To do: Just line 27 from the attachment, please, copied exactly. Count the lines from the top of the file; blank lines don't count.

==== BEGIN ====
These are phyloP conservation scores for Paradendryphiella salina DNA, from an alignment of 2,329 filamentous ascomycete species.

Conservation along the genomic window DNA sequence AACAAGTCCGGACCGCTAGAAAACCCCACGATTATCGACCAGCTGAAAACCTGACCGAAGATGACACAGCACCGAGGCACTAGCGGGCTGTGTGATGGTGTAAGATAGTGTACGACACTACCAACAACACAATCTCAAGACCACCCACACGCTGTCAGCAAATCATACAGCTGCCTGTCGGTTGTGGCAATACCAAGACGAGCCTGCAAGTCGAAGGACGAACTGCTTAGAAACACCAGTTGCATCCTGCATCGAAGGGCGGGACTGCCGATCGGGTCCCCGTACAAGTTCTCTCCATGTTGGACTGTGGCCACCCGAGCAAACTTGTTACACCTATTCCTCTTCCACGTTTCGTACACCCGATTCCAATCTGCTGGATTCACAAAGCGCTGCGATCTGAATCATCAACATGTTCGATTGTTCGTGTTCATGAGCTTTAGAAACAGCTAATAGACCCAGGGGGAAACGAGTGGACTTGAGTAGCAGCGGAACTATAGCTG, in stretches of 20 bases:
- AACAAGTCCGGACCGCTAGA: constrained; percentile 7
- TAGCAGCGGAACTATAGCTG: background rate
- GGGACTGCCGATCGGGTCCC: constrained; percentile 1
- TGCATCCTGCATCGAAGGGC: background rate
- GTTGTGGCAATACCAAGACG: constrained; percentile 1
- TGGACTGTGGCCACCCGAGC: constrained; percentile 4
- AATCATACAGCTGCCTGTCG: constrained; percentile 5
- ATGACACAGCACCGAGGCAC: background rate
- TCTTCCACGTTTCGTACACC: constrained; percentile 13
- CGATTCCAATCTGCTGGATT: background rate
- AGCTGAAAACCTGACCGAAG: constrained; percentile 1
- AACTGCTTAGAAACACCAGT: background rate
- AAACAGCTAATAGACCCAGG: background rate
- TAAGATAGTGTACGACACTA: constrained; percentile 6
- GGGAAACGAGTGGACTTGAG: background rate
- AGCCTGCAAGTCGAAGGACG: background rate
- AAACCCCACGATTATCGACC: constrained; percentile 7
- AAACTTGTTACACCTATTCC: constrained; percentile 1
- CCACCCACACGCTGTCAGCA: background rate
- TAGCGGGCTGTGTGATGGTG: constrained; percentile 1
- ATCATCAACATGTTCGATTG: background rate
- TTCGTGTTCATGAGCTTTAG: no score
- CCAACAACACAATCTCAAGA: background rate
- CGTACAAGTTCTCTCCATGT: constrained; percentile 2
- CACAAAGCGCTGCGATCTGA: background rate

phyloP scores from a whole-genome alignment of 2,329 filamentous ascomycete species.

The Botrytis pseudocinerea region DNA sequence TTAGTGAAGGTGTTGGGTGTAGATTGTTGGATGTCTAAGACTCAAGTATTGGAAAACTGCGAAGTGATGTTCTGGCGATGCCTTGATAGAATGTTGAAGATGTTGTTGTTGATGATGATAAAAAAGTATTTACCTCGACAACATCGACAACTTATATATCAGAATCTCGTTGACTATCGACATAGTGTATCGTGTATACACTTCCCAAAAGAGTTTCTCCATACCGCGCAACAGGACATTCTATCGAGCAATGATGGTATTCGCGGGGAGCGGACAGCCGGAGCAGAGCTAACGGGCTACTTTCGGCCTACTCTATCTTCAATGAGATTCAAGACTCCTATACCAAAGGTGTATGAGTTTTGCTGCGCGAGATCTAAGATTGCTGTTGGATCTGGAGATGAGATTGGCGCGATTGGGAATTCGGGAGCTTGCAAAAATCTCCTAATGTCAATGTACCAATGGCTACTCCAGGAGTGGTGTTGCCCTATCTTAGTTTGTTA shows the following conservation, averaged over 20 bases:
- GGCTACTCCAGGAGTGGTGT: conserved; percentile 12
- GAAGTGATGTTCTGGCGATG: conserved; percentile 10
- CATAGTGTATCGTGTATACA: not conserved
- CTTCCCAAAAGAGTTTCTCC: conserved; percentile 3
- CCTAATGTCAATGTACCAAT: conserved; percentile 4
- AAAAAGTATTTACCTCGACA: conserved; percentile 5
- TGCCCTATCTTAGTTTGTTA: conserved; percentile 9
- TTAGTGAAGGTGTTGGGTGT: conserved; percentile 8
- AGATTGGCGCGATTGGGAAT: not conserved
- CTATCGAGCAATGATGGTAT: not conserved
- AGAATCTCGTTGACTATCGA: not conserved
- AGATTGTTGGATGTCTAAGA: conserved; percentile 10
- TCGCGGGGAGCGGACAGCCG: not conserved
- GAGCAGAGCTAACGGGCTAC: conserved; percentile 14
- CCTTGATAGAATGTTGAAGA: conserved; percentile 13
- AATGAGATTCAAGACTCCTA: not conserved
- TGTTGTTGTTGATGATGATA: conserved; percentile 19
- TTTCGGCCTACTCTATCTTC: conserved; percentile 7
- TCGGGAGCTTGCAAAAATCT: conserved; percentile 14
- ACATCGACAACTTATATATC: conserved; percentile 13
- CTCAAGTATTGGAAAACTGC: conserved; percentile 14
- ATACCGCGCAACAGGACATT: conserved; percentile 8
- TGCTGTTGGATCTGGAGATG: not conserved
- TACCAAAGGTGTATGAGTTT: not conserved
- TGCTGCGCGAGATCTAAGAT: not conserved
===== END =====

- CACAAAGCGCTGCGATCTGA: background rate